Article

Challenges of Professionals of the Financial Sector

PSF industry strategic challenges

With growth of more than 70% over the past six years, PSF have developed rapidly. Indeed, Luxembourg counts around 320 PSF in 2013, compared to 170 in 2004.

To some extent, this strong development of the market for the PSF industry reflects the "conversion" of former players which have taken the steps to get accredited, combined with Luxembourg's attractive business environment.

This development has been driven primarily by legislative changes. One of the latest to date concerns the law of 13 July 2007, which transposed the Markets in Financial Instruments Directive (MiFID) into national law. In addition to transposing the directive, the Law introduced new categories of PSF.

Although we believe that the impact of PSF always seems to have been underestimated in the past in relation to banks, the level of value added per employee for PSF is remarkably similar to that of banks. PSF account for almost one third of jobs in the financial industry.

PSF activities employ 14,839 people according to the CSSF's latest estimates, as at 30 June 2013, while banks employ "only" less than twice as many people.

PSF industry is ranked as the second largest employers in Luxembourg's financial industry.

PSF typically have a high level of freedom to make decisions independently, highlighting their independence in relation to the products they offer, the leeway open to them and generally their highly experienced staff driven by an entrepreneurial approach. In addition, some of them now have a European passport, which notably enables them to be less affected when clients change countries, keeping their mandates and the corresponding revenues.

PSF often have international backgrounds, enabling them to meet the needs of their clients more easily by considerably expanding their horizons and the experiences they are able to draw on for them. Moreover, Luxembourg benefits from highly professional supervision, further strengthening the credibility of PSF. Investment companies PSF with a European passport have considerable flexibility in relation to the location of their clients in Europe.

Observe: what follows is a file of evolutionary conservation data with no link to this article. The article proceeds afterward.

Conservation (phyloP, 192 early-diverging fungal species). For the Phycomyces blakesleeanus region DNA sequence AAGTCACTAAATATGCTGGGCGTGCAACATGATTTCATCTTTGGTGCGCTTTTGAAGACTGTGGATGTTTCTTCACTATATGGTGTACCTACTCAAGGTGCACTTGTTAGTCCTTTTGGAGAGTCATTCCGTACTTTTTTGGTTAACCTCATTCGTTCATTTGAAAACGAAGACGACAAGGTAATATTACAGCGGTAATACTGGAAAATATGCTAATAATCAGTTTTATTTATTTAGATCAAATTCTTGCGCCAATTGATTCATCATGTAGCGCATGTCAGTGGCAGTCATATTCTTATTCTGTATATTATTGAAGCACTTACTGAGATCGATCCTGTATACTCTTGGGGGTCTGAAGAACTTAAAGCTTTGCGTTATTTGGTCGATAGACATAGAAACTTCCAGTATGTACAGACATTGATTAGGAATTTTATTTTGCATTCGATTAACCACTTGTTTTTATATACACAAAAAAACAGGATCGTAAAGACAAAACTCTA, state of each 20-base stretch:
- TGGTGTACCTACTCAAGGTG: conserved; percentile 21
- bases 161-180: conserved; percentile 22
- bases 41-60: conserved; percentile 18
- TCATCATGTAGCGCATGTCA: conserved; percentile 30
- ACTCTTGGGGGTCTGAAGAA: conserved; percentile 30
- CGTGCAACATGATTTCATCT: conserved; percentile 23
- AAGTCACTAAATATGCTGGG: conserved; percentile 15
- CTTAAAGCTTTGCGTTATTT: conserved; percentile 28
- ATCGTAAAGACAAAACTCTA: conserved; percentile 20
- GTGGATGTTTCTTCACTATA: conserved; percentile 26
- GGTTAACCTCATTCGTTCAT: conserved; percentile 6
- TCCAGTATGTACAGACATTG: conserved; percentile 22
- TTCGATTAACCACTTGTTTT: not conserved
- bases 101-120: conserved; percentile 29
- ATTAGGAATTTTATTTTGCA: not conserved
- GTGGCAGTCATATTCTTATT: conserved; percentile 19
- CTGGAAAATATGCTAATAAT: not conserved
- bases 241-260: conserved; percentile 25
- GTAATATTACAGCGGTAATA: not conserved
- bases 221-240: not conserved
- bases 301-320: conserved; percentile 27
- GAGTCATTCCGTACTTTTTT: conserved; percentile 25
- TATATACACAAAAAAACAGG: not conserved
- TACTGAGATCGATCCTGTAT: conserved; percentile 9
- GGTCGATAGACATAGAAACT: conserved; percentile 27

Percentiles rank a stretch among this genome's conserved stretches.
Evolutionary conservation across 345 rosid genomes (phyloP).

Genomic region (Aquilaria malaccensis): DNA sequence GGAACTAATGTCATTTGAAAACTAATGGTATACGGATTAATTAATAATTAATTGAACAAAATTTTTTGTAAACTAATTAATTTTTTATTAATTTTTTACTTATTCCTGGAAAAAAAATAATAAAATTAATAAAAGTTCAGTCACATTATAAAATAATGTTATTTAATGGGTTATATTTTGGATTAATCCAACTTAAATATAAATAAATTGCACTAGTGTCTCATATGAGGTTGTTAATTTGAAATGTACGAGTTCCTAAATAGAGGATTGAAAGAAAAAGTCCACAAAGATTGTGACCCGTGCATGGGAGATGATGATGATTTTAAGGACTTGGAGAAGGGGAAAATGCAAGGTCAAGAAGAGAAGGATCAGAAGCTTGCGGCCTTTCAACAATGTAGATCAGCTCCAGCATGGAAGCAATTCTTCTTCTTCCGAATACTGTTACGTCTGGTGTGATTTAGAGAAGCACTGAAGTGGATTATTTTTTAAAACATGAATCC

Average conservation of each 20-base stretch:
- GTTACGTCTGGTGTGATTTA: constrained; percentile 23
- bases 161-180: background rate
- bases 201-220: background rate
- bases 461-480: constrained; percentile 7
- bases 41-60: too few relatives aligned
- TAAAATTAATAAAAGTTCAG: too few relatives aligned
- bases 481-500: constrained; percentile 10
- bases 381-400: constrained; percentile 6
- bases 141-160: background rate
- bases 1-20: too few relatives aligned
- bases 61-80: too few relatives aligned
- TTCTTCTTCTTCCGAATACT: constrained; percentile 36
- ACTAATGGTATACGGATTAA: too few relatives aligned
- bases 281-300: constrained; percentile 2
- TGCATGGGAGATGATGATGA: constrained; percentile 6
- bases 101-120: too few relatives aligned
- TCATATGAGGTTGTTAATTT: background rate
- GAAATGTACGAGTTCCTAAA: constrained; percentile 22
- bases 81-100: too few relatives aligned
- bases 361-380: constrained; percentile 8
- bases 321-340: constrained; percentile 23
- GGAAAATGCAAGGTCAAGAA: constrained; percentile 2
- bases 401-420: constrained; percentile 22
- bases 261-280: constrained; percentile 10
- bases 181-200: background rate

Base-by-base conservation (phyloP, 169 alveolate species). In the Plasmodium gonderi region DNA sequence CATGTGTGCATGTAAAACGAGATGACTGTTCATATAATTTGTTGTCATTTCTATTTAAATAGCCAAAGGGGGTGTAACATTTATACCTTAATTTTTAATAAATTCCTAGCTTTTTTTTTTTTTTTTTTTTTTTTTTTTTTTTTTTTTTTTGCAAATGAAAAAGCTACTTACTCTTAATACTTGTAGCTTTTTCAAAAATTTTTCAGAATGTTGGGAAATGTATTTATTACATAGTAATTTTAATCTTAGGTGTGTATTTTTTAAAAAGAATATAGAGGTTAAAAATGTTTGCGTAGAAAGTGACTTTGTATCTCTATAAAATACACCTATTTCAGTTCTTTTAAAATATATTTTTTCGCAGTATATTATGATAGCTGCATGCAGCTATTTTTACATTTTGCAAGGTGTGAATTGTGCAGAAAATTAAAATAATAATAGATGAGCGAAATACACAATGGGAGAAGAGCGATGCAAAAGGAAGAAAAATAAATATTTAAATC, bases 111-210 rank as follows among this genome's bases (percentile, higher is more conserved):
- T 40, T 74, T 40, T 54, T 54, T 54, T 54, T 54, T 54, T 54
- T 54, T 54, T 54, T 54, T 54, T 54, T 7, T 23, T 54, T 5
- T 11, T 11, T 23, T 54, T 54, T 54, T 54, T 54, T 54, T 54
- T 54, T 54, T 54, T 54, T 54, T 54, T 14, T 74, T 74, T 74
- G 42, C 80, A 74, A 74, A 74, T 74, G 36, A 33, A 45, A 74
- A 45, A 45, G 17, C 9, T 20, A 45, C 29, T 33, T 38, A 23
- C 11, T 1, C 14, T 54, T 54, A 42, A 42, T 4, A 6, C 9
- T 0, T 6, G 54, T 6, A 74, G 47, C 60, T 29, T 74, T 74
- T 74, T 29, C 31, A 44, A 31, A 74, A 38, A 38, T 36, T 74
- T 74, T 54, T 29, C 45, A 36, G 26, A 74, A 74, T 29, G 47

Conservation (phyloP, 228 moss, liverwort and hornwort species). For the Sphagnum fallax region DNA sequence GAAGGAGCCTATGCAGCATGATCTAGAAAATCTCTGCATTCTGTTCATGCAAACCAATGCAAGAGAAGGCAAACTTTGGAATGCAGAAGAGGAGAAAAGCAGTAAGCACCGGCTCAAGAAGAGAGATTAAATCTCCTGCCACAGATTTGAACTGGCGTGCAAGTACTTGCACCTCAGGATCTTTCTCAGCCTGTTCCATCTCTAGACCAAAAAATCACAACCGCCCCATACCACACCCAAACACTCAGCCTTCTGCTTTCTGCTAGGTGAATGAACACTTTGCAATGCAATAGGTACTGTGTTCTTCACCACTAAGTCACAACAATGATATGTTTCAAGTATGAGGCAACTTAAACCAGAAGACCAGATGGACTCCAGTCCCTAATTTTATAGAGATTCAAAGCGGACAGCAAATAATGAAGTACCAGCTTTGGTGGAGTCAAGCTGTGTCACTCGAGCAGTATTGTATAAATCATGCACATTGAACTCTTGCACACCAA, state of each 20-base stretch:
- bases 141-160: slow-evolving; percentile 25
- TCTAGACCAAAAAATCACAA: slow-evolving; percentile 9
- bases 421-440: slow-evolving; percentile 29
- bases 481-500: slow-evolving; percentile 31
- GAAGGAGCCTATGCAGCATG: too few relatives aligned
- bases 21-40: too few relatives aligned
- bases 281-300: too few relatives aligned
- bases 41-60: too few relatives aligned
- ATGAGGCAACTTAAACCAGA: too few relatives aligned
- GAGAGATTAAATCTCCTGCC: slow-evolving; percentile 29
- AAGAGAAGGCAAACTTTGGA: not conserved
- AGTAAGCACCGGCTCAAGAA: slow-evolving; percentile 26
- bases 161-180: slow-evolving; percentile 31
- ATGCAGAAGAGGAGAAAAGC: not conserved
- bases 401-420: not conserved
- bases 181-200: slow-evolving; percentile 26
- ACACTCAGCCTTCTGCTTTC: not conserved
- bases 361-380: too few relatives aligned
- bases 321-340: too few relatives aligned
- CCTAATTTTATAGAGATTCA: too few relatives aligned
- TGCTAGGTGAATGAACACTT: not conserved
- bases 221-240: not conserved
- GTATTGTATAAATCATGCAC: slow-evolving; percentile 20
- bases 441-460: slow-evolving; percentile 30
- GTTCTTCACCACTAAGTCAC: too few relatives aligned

Furthermore, Luxembourg is always flexible and open to new concepts. In June 2010 for instance, the Luxembourg Association of Family Offices (LAFO) was created. The players involved hoped to obtain a new type of accreditation to regulate this status for a business which looks certain to become increasingly important over the coming years and decades. This has been achieved in December 2012 when the Family Office law came into effect creating one of the first legal frameworks for the Family Office activity (Art. 28-6).

PSF industry strategic challenges

PSF industry operational efficiency challenges

While some might refer to the future of banking secrecy, the automatic indexing of salaries in Luxembourg or even the financial crisis, the real challenges facing PSF lie in the development of a genuine personal relationship with the client, in the packaging of value propositions and services that are in line with clients' actual requirements.

This involves rallying together staff who are focused on serving the client, who take the time to regularly consult with them, listen to them and apply the caution required in the activities performed. To achieve this, a strong level of experience is vital in order to build up real knowledge of the market.

PSF industry operational efficiency challenges

Why Luxembourg?

  • Number one wealth management center in the Eurozone
  • About 150 banking institutions from 25 countries and 320 PSF in activity
  • World’s leading hub for global distribution
  • One of the most competitive economy worldwide
  • Very stable political and social environment
  • Strategic position in the heart of Europe
  • Skilled multicultural and multilingual workforce
  • Flexible and business friendly authorities
  • Rigorous anti money-laundering policies
  • Attractive tax regime
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